The idea behind choosing the term “Ghetto” as a name for the deck, was and is to provoke a discussion around the topic, to have

8 of Cups
8 of Cups

people question their own assumptions about what the ghetto really is and to change the often negative connotation that the word implies in our culture into a positive one. The name of the Ghetto Tarot is inspired by the “Ghetto Biennale”, which is an invitation by Atis Rezistans to visiting Western and non-Western artists to come to Haiti and create art in collaboration with them to produce a show at the end. Atis Rezistans use trash to create art with their own visions that are a reflection of the beauty they see hidden within the waste.

The intention with Alice and her team was and is not a glorification of the life in the Ghetto, but to feature the Haitian Ghetto and poverty in general in another light. Alice stresses that she observed over and over again that those, who the world calls “the poor”, are full of strength, full of life, joy and creativity. Alice believes we need more people in this world to start looking at them that way and stop seeing them as victims of a deserted and hopeless situation. A desirable consequence of this imagined situation is a reintegration of the lost self-trust into their own original ideas.

Since generations Haitians have witnessed people telling them that they are poor and that they need western “solutions” to their problems and many have associated themselves with this idea a long time ago.

When looking at the art work and spirit that went into the making of the Ghetto Tarot, it is important to highlight the creativity and strength of the citizens of the Ghetto and we are certain that inside of them lays a treasure of innovative ideas to dissolve the circle of dependence and victimization, that will break through if the world starts looking at their skills and capacities instead of deficiencies. That plays an important part of the objective behind the photographies of the “Ghetto Tarot”: reaching beyond cultural walls of prejudice and ignorance to achieve a much needed transformation of the collective conscience perception of the Ghetto.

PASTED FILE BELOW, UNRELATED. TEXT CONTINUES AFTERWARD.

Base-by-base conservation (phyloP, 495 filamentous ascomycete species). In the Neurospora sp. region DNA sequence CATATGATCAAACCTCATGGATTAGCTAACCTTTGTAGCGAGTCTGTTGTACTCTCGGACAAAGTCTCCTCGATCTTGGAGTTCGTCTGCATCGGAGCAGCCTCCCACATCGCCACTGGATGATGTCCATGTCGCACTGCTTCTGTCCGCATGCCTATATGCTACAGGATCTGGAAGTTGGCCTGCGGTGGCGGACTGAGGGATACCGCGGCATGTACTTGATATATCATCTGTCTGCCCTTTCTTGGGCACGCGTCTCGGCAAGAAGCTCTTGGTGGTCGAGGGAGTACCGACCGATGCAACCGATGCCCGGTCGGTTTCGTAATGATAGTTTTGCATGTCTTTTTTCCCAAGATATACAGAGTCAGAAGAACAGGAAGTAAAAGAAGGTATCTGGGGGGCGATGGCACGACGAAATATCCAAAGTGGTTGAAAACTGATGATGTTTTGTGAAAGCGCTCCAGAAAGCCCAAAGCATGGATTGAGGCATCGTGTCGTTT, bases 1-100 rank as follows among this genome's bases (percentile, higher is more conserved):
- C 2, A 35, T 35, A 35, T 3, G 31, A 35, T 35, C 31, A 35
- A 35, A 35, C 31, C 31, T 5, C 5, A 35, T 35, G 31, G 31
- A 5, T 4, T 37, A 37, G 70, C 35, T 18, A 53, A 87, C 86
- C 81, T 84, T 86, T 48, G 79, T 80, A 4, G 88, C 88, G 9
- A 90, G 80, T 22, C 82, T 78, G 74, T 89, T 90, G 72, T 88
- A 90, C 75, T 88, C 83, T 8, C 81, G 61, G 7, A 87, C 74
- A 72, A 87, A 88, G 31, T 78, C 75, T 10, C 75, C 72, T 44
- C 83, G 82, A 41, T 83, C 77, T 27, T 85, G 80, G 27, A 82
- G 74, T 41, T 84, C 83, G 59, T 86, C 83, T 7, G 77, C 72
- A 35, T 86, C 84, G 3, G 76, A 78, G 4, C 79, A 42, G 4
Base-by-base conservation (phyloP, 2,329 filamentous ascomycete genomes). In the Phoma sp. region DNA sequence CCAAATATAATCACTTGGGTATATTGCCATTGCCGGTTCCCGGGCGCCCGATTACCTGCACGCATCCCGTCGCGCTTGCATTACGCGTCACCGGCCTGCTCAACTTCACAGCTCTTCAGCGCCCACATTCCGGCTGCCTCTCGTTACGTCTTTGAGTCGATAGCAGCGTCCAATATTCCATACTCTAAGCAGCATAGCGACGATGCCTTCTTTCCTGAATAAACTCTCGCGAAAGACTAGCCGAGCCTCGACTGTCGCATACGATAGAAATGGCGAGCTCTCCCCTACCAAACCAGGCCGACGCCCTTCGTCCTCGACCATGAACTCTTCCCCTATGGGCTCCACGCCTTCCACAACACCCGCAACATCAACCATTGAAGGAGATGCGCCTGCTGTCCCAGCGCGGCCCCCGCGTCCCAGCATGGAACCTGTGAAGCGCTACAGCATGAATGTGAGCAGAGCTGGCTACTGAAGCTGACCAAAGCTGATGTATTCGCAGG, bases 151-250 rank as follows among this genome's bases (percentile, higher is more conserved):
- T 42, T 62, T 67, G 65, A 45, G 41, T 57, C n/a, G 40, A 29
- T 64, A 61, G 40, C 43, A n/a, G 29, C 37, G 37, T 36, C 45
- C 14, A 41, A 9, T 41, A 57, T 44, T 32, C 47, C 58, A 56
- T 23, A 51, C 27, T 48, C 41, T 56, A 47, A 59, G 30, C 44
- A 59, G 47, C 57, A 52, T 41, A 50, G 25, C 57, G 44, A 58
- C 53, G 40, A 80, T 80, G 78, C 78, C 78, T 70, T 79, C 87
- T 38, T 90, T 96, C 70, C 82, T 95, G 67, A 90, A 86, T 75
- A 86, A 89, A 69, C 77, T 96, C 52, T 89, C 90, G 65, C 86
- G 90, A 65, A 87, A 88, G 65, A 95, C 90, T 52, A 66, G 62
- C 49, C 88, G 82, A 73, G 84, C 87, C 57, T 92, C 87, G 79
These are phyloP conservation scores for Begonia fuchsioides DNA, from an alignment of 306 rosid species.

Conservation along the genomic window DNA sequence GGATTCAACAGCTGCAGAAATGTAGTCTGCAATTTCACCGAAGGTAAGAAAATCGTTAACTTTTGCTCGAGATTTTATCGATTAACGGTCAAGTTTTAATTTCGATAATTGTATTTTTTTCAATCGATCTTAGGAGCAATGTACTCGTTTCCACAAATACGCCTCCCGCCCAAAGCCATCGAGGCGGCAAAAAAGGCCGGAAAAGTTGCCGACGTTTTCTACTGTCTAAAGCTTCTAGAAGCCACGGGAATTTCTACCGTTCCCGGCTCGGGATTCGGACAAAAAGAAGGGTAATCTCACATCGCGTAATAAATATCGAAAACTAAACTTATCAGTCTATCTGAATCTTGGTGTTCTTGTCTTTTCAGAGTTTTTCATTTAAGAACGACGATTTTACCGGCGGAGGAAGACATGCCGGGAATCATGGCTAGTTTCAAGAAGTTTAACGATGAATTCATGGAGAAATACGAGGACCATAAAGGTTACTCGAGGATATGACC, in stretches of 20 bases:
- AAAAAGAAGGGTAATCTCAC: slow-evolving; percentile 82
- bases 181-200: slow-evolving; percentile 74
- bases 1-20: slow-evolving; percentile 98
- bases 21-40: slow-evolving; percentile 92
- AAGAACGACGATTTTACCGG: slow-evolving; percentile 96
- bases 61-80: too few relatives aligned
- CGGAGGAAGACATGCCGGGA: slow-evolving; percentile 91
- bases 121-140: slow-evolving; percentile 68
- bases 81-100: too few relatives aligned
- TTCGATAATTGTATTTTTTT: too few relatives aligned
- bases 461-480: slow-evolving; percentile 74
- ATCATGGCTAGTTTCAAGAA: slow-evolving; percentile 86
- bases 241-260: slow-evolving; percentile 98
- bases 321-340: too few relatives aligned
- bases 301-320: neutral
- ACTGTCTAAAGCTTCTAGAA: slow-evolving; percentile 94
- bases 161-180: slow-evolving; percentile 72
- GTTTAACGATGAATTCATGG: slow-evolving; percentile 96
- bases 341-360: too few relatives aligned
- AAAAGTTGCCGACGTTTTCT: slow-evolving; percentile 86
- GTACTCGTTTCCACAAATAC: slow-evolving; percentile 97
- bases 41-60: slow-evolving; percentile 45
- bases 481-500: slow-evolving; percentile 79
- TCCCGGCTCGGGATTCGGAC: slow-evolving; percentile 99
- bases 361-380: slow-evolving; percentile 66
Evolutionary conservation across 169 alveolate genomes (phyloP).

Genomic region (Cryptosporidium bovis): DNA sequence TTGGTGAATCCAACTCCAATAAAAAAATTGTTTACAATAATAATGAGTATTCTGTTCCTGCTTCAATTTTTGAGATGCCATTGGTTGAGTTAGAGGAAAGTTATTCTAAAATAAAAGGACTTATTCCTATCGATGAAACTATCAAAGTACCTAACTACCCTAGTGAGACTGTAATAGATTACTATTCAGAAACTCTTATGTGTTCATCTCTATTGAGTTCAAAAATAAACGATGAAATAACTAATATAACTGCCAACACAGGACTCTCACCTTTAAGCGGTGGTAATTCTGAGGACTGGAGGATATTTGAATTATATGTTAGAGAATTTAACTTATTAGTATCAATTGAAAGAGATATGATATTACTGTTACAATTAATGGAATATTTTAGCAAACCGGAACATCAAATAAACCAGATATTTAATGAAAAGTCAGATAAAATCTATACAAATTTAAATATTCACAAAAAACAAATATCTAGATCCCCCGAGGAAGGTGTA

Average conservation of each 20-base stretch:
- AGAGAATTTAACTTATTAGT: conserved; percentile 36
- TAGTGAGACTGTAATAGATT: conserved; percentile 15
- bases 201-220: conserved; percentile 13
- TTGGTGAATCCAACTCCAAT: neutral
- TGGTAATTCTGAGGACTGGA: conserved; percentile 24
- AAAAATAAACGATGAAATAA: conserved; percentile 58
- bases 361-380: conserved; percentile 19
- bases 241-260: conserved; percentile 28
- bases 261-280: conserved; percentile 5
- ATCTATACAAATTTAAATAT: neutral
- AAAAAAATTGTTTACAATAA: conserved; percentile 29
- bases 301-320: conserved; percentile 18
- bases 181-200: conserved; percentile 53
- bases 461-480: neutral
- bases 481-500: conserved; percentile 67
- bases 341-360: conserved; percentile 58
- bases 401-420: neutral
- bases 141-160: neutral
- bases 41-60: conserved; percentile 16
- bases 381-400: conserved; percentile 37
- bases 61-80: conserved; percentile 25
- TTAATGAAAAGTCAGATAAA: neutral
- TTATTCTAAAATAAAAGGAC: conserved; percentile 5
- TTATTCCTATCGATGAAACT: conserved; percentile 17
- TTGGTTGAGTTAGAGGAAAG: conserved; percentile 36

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Links, Awards,  and Exhibitions:



  • Unicef Photo of the year 2008
  • 3rth price POYi for Multimedia Portfolio 2011
  • Canon Profifoto Foerderpreis 01/08
  • Finalist for the Inge Morath Award 08
  • Selected for the grant of the Belgian Fondation de la Vocation in 2009.
  • Presse Ente “Bezirksverein Aachener Presse“ in 2013.


  • 2014 AIDependence in the official selection of Docville – Louvain, Belgium and Montreal international black film festival.
  • 2014 Premier of documentary AIDEPENDENCE – in Biarritz in the official selection of the FIPA film festival.
  • 2013 The Sour Taste of Sugar – Solo exhibition. ARTCO Gallery, Aachen, Germany.
  • 2013 Group exhibition, Joburg Art Fair –  Johannesburg, Southafrica, ARTCO Gallery.
  • 2011 Transit – Solo exhibition. Artco Gallery, Herzogenrath, Germany.
  • 2010 Groupexhibition – Photokina, Cologne, Germany.
  • 2010 Haiti Cherie – Solo exhibition, EU Parlament, Brussels.
  • 2010 Out of Control – Group exhibition. 5 photographers at the IKOB (museum for contemporary art), Eupen, Belgium
  • 2010 One World – One Game. Joburg Art Fair, artfair Johannesburg, Southafrica, group exhibition. ARTCO Galery
  • 2010 Haiti Cherie – Solo exhibition. ARTCO Gallery, Herzogenrath, Germany
  • 2010 Die Nacht – Group exhibition. 7 artists in TUFA, Trier, Germany.
  • 2009 Du hast Recht! Kinder haben Rechte – Solo exhibition. Ludwig Forum, museum for international Art, Aachen, Germany.
  • 2008 Haiti Exists – Solo Exhibition. Kolpinghaus Eupen, Belgium
  • 2008 Growing up in Haiti – Exhibition in cooperation with Amnesty International, Hamburg, Germany
  • 2008 Groupexhibtion – Photokina, Cologne, Germany
  • 2008 Growing up in Haiti –  Projection at Visa pour l’Image, Perpignan, France